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Soil Data

Products available:

National Soil Map

The National Soil Map is the flagship soil data product from Cranfield University.

It is a 1:250,000 scale map of England and Wales, showing the locations of the 297 distinct soil associations wherever they occur within the countries. The types of soil are described, along with attributes such as the soil fertility and drainage. General descriptions of the underlying geology and typical cropping and landuse are also provided. A URL link to extremely detailed supplementary soil information is also included.

Who and what is this useful for?

  • The National Soil Map is useful for anyone wanting soil information at 1:250,000 scale.
  • The National Soil Map is essential for evidence-based land management and planning across England and Wales.
  • The National Soil Map is being used by most of the major water companies, many universities, consultants and governmental bodies.

Formats: ESRI shapefile(.shp), Mapinfo (.tab)


Enhanced Natural Perils data

Cranfield University have developed an easy-to-use and unique suite of geohazard datasets, the Natural Perils Directory (NPD), to assist the insurance market with risk-management decisions on multi-hazard subsidence, flood and wind. Their data is derived from the UK Government recognised National Soils Data and Land Information System (LandIS).

The enhanced Natural Perils Dataset benefits from the addition of highly detailed and accurate tree location data uniquely provided by Bluesky International. Including all trees in England and Wales over 3 metres in height, it enables an unprecedented level of risk assessment for subsidence.

Formats: ESRI shapefile(.shp), Mapinfo (.tab)


Shrink Swell

Many people don't know how much the soil can move. This interpreted 6 class soil map classifies the soils into those that can shrink (subside) and swell throughout the year. Soil related ground movement can lead to pipe failures, road cracking and house subsidence.

Who and what is this useful for?

  • local councils - road maintenance
  • utilities - pipe replacement and performance modelling
  • arboraculturalists and garden designers

Formats: ESRI shapefile(.shp), Mapinfo (.tab)


Hydrology of Soil Types

The Hydrology of Soil Types (HOST) classification describes the dominant pathways of water movement through the soil and, where appropriate, the underlying substrate. Eleven drainage models are defined according to the permeability of the soil and its substrate and the depth to a groundwater table, where one is present. These are further subdivided into 29 HOST classes to which all soil series have been assigned. These classes identify the way soil water flows are partitioned, with water passing over, laterally through, or vertically down the soil column. Analysis of the river hydrograph and the extent of soil series for several hundred gauged catchments allowed mean values for catchment hydrological variables to be identified for each HOST class.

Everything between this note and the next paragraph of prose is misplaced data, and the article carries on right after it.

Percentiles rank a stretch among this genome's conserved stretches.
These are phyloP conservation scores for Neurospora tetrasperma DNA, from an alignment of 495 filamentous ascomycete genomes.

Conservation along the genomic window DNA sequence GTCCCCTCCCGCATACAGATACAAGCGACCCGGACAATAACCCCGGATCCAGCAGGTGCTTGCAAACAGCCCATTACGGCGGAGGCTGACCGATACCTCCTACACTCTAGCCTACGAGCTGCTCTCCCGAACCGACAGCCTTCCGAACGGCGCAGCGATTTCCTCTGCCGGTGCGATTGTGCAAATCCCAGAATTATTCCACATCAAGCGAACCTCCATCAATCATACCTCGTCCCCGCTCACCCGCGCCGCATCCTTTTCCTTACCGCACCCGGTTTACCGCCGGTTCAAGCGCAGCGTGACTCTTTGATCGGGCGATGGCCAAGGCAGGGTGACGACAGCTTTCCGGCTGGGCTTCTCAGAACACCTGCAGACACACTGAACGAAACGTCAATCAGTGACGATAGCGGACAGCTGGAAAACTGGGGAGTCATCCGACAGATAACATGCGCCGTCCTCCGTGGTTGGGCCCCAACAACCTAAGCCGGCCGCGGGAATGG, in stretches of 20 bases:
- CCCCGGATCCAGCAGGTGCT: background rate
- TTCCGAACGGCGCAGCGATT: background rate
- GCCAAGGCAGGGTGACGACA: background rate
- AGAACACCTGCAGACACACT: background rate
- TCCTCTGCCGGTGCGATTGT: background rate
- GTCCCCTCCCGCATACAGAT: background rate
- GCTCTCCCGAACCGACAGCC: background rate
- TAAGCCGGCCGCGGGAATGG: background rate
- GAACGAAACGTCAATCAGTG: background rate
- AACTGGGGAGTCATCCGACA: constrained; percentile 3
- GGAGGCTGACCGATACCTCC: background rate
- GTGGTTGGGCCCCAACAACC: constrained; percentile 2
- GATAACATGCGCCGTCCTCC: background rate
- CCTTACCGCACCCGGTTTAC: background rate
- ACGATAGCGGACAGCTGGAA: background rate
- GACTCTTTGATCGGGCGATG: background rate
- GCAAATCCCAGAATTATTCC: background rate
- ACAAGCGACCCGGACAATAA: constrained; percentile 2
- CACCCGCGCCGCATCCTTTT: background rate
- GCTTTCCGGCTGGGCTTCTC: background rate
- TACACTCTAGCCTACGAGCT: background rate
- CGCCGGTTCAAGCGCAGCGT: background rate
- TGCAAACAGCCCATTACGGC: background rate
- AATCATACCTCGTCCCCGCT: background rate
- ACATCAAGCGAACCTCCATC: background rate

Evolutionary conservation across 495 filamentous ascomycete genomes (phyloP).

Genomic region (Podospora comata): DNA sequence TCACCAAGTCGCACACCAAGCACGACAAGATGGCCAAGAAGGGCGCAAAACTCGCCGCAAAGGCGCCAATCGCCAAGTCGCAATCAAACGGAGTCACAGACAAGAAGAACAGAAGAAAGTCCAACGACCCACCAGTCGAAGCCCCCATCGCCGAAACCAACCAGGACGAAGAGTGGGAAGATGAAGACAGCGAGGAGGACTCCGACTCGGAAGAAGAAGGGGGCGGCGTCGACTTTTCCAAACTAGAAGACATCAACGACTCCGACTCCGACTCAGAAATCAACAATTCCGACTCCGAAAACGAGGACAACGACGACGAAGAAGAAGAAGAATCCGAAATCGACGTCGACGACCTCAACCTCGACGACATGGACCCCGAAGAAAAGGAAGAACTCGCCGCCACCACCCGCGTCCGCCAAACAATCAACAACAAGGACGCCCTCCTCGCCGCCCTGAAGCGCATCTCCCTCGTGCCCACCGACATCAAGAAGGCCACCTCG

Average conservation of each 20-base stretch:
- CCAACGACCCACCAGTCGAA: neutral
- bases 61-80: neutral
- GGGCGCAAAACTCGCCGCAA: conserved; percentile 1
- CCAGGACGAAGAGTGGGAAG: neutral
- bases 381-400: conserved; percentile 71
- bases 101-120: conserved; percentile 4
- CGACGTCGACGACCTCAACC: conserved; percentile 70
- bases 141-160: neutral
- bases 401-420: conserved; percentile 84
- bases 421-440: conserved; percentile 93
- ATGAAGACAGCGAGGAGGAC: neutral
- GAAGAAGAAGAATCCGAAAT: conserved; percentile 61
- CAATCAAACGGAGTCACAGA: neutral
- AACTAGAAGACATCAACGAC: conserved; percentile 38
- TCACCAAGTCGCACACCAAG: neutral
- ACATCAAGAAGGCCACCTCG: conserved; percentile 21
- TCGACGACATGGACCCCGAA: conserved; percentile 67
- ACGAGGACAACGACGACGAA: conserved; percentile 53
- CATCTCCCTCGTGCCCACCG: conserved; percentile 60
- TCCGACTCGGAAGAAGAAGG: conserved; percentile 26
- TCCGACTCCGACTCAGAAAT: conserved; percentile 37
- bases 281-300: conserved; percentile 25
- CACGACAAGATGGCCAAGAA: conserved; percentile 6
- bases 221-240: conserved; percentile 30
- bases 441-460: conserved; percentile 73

Who and what is this useful for?

The HOST classification is widely used to predict river flows and the frequency and severity of flood events and also to model the behaviour of diffuse pollutants.

Formats: ESRI shapefile (.shp), Mapinfor (.tab)

Carbon Stock

The Carbon Stock map is derived from the National Soil Map. It provides users with a summary of the stock of organic carbon by unit area in the soils across England and Wales at three layer depths 0-30 cm, 30-100 cm and 100-150 cm.

The organic carbon data varies under different landuses and so the values for each soil series under arable, permanent grass and other landuses (mostly woodland or rough grazing) were seperated.

To interpret this on a soil association basis the mean carbon values for each component series was calculated, weighted by the proportion of each series in the soil association under the three landuses.

The National Soil Map was then intersected with a landuse map dissolved from the Corine land cover 2000 map to just the 3 landuse classes required. Each polygon on the map was then linked to the carbon data with the relevant soil map unit and landuse combination.

Who and what is this useful for?

Carbon Stock is useful for anyone wanting information on the expected carbon stock in the soils of England and Wales. This data is used as part of the Greenhouse Gas Inventory.

Formats: ESRI shapefile (.shp), Mapinfo (.tab)

Auger Bores

The Soil Survey of England and Wales surveyed many sites during its active years between 1939 and 1987. 

During the National Soil mapping programme a large number of auger borings were taken and a standardised form was devised to capture this information. The field description cards (Ragg User Friendly Forms, or RUFFs) were designed to cater for semi-detailed, detailed and ad hoc surveys.

The RUFF form was updated after the National Map programme and subsequent mapping was carried out using the new form. The ID number of the records indicates which card was used (A1 or A2 respectively).

LandIS contains more than 150,000 auger bores (representing >450,000 horizons) made during various mapping projects.

Who and what is this useful for?

The information derived from the auger bores was used by soil surveyors in the field to validate their conceptual model of how the soils varied in the landscape during the various mapping projects. For others the fact that the data represents actual surveyed information at a location provides an invaluable insight into the soil. This is particularly useful for engineering and land development projects.

Formats: ESRI shapefile (.shp), Mapinfor (.tab)